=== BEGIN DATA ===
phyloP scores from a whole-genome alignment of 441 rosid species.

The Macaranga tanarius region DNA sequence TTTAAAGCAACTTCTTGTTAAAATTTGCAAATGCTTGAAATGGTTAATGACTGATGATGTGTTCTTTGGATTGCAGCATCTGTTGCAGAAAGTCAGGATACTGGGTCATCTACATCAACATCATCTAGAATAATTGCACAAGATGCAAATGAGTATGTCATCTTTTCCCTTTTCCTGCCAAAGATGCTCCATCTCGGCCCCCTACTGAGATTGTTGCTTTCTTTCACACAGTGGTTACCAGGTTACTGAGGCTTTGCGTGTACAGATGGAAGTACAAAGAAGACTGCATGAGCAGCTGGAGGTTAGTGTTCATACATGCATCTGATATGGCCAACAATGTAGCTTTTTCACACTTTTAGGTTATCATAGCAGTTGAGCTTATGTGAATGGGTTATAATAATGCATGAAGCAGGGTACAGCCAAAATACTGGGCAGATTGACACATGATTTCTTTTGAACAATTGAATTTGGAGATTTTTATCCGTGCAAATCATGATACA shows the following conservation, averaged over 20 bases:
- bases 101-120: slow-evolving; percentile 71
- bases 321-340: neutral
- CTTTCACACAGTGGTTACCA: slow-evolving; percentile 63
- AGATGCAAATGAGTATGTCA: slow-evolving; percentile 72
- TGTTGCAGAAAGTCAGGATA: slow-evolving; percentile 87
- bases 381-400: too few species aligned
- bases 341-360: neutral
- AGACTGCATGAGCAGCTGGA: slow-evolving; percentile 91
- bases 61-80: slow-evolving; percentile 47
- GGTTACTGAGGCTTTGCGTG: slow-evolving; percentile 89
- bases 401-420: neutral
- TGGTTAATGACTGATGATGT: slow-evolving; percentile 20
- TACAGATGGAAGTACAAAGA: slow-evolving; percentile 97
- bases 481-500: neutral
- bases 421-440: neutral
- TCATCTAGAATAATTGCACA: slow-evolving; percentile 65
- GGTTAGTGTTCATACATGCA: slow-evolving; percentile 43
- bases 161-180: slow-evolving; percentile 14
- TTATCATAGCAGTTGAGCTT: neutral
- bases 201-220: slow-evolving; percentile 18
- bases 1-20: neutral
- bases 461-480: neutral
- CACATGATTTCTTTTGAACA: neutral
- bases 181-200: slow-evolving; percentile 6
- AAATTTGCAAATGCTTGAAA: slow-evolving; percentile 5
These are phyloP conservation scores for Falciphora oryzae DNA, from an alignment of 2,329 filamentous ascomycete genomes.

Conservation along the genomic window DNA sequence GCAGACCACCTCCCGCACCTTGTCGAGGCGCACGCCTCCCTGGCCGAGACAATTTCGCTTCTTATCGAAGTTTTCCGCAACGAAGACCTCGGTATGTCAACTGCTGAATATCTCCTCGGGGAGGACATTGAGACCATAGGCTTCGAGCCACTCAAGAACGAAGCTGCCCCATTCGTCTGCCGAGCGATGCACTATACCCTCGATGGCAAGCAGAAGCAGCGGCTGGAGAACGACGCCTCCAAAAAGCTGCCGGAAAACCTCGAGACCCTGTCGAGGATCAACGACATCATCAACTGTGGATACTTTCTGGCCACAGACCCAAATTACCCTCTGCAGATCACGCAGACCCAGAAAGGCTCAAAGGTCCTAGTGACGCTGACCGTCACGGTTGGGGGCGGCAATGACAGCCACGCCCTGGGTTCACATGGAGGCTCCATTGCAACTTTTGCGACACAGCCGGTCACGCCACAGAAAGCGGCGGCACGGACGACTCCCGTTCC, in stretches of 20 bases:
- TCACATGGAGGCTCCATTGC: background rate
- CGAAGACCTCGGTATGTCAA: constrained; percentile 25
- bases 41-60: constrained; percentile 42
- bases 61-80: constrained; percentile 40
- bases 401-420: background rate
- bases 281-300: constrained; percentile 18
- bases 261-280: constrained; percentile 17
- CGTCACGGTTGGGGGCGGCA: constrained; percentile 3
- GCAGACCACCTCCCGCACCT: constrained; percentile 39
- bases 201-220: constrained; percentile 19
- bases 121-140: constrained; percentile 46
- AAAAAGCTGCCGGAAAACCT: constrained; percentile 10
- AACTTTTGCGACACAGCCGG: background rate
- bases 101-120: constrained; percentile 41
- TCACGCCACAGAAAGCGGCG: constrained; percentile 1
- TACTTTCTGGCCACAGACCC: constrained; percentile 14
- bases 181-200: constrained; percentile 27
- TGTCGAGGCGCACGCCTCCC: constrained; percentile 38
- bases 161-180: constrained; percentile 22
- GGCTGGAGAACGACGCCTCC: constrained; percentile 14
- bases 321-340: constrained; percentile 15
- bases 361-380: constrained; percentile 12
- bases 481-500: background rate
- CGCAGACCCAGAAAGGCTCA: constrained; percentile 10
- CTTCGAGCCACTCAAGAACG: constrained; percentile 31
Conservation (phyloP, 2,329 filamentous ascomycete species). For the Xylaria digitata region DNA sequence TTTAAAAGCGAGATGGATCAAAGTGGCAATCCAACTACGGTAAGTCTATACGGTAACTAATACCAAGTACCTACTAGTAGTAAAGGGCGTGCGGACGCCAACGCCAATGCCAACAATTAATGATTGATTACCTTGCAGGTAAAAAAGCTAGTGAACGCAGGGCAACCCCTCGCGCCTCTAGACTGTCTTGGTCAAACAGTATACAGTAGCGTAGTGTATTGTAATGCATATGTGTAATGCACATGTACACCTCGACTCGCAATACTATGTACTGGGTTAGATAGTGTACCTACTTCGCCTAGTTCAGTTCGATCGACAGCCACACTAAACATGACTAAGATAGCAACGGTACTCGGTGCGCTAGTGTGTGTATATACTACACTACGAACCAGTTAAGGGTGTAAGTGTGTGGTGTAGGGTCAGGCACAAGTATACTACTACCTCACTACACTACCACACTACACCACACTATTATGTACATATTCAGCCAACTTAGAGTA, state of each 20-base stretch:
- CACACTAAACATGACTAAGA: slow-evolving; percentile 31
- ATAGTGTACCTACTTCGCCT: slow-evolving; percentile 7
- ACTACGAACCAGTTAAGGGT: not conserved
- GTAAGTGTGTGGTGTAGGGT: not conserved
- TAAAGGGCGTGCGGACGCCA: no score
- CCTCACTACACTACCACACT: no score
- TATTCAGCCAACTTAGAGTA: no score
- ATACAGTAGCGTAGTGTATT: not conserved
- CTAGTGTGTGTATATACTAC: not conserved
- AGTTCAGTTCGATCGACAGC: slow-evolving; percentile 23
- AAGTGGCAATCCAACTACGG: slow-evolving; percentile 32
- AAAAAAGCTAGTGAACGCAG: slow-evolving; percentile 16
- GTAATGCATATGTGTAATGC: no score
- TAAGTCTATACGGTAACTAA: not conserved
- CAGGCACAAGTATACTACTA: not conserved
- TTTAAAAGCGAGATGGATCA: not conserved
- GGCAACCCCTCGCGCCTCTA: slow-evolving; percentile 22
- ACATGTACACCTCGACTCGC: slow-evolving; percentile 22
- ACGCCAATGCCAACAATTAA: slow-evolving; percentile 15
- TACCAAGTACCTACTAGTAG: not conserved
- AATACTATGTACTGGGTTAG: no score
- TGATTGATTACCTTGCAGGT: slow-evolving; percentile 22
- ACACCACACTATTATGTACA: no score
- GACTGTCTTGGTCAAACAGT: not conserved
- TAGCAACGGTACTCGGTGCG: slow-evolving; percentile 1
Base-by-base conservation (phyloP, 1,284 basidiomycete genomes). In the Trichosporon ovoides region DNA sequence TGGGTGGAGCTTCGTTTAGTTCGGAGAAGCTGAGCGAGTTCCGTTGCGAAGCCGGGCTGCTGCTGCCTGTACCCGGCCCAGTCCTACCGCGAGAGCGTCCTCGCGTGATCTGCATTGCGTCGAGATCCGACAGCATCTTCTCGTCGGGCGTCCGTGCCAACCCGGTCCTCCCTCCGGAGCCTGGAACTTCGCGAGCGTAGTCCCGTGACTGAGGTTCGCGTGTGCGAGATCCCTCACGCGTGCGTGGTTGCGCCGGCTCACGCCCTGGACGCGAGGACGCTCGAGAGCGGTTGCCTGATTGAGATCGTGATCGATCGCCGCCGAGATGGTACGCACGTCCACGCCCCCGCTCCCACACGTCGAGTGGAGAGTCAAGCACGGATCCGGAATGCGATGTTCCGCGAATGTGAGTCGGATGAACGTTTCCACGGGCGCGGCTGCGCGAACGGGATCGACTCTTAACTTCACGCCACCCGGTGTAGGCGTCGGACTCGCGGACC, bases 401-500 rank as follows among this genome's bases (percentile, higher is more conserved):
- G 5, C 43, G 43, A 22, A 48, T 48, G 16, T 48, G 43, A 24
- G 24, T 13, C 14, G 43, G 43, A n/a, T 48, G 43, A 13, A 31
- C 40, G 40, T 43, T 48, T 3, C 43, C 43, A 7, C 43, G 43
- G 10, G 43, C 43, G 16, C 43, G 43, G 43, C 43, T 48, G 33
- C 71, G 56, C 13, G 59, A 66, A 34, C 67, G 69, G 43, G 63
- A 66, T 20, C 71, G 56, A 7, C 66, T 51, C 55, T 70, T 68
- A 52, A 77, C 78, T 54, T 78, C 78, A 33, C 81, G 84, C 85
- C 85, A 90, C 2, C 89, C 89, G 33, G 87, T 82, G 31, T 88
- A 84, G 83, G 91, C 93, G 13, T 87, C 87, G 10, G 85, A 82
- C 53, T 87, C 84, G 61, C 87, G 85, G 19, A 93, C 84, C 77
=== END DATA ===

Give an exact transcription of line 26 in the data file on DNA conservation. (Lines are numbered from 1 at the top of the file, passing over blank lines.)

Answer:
- bases 181-200: slow-evolving; percentile 6